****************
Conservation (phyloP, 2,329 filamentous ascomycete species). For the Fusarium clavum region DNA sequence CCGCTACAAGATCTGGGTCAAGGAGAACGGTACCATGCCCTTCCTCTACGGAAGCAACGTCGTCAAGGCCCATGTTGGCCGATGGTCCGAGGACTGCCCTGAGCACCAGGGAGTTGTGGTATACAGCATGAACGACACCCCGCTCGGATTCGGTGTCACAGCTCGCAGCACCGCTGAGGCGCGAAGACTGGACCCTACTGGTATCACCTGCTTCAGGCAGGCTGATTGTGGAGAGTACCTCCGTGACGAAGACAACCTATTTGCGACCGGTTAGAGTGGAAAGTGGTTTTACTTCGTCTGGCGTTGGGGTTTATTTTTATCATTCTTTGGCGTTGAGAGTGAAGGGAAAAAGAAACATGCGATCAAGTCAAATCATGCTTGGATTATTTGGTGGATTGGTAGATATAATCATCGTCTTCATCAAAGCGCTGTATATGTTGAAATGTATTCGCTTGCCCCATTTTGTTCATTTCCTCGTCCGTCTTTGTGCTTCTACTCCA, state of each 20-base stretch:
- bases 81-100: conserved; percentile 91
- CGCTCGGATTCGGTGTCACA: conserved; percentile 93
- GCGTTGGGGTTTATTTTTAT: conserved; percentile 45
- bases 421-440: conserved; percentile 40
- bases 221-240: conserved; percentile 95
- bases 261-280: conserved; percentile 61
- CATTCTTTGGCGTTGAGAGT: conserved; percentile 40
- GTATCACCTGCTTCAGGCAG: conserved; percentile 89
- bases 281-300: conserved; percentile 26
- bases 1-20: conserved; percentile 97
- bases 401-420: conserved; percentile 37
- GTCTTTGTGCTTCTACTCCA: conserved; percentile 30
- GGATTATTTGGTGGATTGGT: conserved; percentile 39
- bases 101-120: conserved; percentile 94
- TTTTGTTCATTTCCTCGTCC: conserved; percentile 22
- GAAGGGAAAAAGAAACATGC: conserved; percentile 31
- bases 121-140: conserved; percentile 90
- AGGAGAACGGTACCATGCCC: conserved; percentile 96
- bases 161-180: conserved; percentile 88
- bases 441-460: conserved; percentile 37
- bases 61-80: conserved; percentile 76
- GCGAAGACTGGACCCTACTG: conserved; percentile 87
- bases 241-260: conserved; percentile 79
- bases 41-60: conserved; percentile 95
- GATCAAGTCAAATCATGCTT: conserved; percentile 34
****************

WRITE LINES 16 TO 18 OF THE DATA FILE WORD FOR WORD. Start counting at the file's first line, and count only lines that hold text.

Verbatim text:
- TTTTGTTCATTTCCTCGTCC: conserved; percentile 22
- GAAGGGAAAAAGAAACATGC: conserved; percentile 31
- bases 121-140: conserved; percentile 90